Internet of Things. Within a decade the IoT will become a major factor in our daily lives and the interaction between people and machines will become more routine. We are already starting to see the beginning of this in that we spend a lot of our time connected to the web. But as we become more entwined with technology it means a big change in our daily lives. For example, experts all expect personal assistants like Siri to improve to the point where they become a constant part of our lives.

Just last week we saw IBM roll out their Watson supercomputer platform for the use in daily apps. That processing speed along with better conversational skills is quickly going to move the web and computer apps deeper into our lives. Many of the experts refer to this as a future of being ‘always-on”, where computers become such a routine part of life that we always are connected. Certainly wearables and other devices will make it easier to always have the web and your personal assistant with you.

Aside from the many benefits of the IoT which I won’t discuss here, the fact that computers will become omnipresent is perhaps the most important prediction about our future.

Not everything predicted by the experts was positive and tomorrow I am going to look at a few of those issues.

2 thoughts on “What Does a Gigabit Get Us?

  1. Dear Doug:
    I think that the major question is going to be, what is the added bandwidth going to get us, in terms of quality access or quality programming?
    If the answer is “more of the same”, then there really is no need for the added bandwidth… we have enough channels and bandwidth for all of those “I Love Lucy” reruns, and other junk that we currently get… thank you very much…

    If someone has new ideas, let’s hear them!!

    Like

    • I don’t think that is programming that is going to drive the future need for broadband for most homes. A really large number of homes already have enough broadband to watch programming over the Internet, although in small town markets many are already locked out from seeing HD video. Programming will probably require more bandwidth over time as some programming migrates to 4k video, but to a large degree most of us can watch programming using our existing bandwidth.

      What is instead going to drive bandwidth is lifestyle uses of bandwidth, not programming. You have taught music and there is going to come a time in the near-future where you could do this by telepresence. By the use of holograms, you and a student will be able to feel like you are sitting in the same room with each other while you give your lessons. This means no commutes across the busy DC metro area for students, no cancellations due to bad weather, and few cancellations due to the time involved of traveling to and from a lesson. It also means you could take students from anywhere or would not have to lose a student if they move. So there is one personal use of bandwidth that will benefit you directly that is not programming-related. And as you can quickly imagine, people will find many uses for telepresence and we will wonder how we ever lived without it. You will be able to spend more time with an aging relative, stay closer to kids away at college and be able to partake in many activities without having to leave your home.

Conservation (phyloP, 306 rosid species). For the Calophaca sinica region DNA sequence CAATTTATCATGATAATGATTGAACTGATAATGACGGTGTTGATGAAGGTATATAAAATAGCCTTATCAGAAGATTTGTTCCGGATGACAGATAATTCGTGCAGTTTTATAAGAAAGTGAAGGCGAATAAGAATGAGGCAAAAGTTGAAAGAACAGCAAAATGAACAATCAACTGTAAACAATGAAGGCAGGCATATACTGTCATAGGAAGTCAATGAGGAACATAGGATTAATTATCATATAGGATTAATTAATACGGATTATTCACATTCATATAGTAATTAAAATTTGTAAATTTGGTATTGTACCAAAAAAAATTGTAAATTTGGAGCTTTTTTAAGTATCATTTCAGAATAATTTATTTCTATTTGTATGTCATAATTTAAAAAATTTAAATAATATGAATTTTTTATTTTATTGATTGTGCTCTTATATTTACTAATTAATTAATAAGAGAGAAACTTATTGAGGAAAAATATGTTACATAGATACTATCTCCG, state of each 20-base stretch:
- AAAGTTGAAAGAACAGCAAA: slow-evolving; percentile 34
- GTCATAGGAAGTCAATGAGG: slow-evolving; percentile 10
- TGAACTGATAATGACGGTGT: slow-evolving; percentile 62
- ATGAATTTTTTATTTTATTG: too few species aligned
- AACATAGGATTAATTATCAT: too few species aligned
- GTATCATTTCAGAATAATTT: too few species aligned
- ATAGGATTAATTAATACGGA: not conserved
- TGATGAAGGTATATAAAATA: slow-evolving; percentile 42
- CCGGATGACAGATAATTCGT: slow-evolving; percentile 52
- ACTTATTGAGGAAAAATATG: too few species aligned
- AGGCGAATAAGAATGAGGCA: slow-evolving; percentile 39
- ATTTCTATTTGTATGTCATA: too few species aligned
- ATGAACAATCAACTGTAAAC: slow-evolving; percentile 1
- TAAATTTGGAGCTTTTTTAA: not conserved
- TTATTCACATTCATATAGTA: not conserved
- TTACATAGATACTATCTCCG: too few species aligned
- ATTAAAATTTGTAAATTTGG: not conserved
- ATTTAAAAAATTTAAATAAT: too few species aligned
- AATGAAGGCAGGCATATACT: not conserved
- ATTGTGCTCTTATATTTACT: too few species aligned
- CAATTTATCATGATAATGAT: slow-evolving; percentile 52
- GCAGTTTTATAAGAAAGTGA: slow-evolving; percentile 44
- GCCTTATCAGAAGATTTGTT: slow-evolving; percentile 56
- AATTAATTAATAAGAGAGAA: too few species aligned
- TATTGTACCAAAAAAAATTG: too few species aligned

Of more interest to many of us aging baby boomers is going to be enhanced medical monitoring and in-home care by doctors that is going to let us live healthier lives and to stay in our home for years longer. That is going to involve similar technologies to telepresence and will require bandwidth.

      I found it interesting that in the Pew Survey that almost none of the discussion of future needs for bandwidth were about programming. We’ve already solved that puzzle and we are moving on to other things.

      Like